Jimmy Eat World, another band with roots in the '90s, also made a record that proved its 21st-century relevance. On Chase this Light, Jim Adkins and crew created an album every bit as catchy as their seminal effort Bleed American. Super-glossy production drives the album — Light was produced by Butch Vig, after all — but that's not to say that these songs don't stand on their own. "Big Casino" was one of the most infectious singles of the year (and made a definitive statement about recognizing mortality and the dangers of romanticizing the past), while "Gotta Be Somebody's Blues" showed the band exploring its more melancholy side with the help of a truly haunting string arrangement (think Beck's Sea Change).
My favorite album of the year almost completely escaped my attention. Bat for Lashes' inventively choreographed and thoroughly creepy video for "What's a Girl to Do?" (yes, Donnie Darko continues to influence) was interesting, if not one of the best office distractions of the year. But for some reason I filed it under "gimmicky" and didn't check out the rest of Fur and Gold right away — even though when I finally did, I realized that it was a beautiful, moody and haunting effort. Natasha Khan's lyrics paint abstract pictures that are open to interpretation, although they can also be deeply personal; Gold's unconventional approaches to percussion, subtle acoustic guitar flourishes and cinematic string arrangements perfectly accentuate these emotions. The result is an album that's comparable to the likes of Björk, Kate Bush and Tori Amos — but one that also places Khan firmly in their company.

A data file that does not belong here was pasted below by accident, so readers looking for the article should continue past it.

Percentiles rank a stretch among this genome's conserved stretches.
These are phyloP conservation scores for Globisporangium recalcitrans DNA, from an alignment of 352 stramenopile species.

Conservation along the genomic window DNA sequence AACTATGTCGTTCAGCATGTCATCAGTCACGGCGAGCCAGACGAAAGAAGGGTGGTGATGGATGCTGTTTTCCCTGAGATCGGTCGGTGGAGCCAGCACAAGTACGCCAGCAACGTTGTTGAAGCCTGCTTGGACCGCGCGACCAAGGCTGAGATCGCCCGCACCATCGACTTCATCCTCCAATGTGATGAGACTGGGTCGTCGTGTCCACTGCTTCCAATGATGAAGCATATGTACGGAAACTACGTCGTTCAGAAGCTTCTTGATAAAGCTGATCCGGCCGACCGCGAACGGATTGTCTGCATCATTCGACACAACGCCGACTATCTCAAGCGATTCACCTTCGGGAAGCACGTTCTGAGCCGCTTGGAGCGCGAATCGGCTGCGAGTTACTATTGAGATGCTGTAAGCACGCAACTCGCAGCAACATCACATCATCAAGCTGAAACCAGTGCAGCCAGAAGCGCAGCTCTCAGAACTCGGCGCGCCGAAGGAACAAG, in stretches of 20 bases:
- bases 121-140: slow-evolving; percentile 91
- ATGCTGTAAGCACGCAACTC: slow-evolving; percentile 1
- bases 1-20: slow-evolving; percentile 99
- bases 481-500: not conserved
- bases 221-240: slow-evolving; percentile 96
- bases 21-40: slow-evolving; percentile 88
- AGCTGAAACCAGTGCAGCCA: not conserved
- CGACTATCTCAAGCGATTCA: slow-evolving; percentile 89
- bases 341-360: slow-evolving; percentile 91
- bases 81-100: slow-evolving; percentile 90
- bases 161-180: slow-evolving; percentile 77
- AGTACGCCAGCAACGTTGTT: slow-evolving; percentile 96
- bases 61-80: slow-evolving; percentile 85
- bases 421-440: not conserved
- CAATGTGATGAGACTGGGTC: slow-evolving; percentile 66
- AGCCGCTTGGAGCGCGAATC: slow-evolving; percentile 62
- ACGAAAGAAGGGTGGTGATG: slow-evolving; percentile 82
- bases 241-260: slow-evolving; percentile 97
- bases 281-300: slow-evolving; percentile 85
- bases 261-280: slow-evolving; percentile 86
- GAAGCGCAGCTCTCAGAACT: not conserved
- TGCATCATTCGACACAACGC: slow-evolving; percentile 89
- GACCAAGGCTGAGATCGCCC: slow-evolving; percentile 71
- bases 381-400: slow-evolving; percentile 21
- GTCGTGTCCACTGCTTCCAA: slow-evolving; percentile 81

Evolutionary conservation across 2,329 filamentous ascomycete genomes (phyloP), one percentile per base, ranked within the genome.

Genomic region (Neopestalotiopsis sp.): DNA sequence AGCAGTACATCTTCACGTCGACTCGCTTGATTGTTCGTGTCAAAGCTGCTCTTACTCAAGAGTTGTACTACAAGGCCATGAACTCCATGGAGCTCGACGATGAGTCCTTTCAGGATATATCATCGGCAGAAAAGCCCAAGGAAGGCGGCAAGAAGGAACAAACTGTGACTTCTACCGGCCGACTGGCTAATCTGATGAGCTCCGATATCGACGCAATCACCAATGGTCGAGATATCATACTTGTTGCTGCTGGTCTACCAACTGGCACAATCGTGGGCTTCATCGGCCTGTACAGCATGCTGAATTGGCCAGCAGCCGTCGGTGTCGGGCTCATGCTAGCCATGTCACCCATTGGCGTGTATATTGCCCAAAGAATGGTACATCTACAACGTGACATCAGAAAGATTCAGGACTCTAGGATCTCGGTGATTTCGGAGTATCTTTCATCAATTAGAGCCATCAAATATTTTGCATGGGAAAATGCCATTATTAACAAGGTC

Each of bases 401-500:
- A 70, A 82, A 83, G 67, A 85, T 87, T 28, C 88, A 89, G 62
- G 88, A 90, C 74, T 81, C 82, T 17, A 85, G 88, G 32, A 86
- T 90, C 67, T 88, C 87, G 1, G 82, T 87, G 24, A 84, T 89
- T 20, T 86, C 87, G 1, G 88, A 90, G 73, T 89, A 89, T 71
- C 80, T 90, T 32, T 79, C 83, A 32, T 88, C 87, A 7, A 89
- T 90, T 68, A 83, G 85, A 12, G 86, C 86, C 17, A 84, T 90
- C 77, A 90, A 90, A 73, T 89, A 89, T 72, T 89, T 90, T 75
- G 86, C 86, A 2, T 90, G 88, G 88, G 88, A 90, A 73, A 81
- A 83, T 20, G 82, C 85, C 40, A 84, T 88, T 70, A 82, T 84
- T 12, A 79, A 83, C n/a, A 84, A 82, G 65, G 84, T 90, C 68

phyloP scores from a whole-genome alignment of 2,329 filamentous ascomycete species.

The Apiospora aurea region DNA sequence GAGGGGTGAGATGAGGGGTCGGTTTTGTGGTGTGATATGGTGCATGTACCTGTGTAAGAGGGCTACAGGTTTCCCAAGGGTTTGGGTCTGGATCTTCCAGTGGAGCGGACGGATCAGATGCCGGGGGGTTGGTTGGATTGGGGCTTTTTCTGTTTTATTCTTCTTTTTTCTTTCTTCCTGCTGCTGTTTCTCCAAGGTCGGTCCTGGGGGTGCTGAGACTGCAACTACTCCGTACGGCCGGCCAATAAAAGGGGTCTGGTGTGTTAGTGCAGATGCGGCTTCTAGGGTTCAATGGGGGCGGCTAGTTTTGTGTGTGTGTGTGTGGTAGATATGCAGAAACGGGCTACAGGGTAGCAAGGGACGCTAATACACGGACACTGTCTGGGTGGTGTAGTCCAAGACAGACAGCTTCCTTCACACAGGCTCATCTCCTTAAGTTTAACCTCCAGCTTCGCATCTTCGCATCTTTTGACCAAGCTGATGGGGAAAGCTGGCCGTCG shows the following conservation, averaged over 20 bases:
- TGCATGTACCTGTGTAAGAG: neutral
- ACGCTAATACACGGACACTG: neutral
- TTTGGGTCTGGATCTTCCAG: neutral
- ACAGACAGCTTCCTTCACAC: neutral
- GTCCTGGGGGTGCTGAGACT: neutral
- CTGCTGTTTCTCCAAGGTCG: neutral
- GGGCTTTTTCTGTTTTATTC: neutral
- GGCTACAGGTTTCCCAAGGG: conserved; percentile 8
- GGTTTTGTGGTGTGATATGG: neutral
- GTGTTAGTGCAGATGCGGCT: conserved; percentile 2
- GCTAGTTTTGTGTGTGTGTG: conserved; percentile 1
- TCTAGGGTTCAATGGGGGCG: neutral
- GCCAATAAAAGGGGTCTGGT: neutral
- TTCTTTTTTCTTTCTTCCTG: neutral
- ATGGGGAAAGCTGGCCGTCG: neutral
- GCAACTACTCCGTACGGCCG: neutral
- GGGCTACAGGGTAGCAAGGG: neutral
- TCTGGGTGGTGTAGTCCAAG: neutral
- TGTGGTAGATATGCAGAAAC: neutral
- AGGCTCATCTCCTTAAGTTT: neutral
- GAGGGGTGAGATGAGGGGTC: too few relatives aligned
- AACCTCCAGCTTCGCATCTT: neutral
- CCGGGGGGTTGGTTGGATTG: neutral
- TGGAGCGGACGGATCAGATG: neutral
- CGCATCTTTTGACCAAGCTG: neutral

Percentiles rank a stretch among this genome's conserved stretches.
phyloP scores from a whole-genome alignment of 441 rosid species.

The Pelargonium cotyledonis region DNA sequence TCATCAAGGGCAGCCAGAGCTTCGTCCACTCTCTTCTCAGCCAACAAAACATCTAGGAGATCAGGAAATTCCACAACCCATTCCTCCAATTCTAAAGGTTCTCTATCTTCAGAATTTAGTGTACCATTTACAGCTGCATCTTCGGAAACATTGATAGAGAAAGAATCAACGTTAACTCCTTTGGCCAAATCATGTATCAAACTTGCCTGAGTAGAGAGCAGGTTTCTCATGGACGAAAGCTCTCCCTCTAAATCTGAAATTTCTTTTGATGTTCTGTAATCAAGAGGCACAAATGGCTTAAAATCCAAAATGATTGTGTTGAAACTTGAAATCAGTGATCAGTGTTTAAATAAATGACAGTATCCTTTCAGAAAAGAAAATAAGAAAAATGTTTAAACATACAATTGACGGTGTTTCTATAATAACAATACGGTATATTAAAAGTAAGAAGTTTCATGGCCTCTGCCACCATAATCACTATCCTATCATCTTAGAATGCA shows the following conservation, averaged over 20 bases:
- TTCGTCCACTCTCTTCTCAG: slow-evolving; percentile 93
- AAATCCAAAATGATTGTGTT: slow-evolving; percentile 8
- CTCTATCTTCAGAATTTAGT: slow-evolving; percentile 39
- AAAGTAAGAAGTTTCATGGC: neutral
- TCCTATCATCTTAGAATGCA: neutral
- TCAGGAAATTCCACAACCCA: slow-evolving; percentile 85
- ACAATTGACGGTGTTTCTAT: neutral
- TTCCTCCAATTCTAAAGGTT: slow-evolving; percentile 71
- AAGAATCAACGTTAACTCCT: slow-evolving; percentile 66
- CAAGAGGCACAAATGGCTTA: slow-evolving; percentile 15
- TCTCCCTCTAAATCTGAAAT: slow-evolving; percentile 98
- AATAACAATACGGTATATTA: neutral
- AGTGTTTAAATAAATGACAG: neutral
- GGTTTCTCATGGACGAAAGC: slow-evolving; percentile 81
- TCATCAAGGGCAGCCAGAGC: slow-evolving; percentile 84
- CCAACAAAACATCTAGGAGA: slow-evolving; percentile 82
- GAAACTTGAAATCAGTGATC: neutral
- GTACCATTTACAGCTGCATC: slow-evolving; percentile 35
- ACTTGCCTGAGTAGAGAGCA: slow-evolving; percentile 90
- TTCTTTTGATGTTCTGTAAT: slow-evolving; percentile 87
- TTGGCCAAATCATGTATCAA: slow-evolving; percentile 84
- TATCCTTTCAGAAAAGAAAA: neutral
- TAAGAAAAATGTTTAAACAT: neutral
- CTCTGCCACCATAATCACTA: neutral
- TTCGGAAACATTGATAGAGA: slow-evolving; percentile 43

Every year brings a few artists who fly a little under the radar, but whose contributions still deserve recognition. Brooklyn's The Forms made an outstanding album with Steve Albini, one that proves post-rock can be not only powerful and anthemic, but also delicate and beautiful. Airiel's delightful noise-fest The Battle of Sealand was the year's best "new-gaze" record and was highlighted by a collaboration with Ulrich Schnauss on the shimmery and saccharine-sweet synthpop number "Sugar Crystals." Finally, MGMT's album Oracular Spectacular came loaded with pop-hooks and somehow manages to conjure Ziggy Stardust, disco fever and Mayan prophecy all at the same time.
— Shae Moseley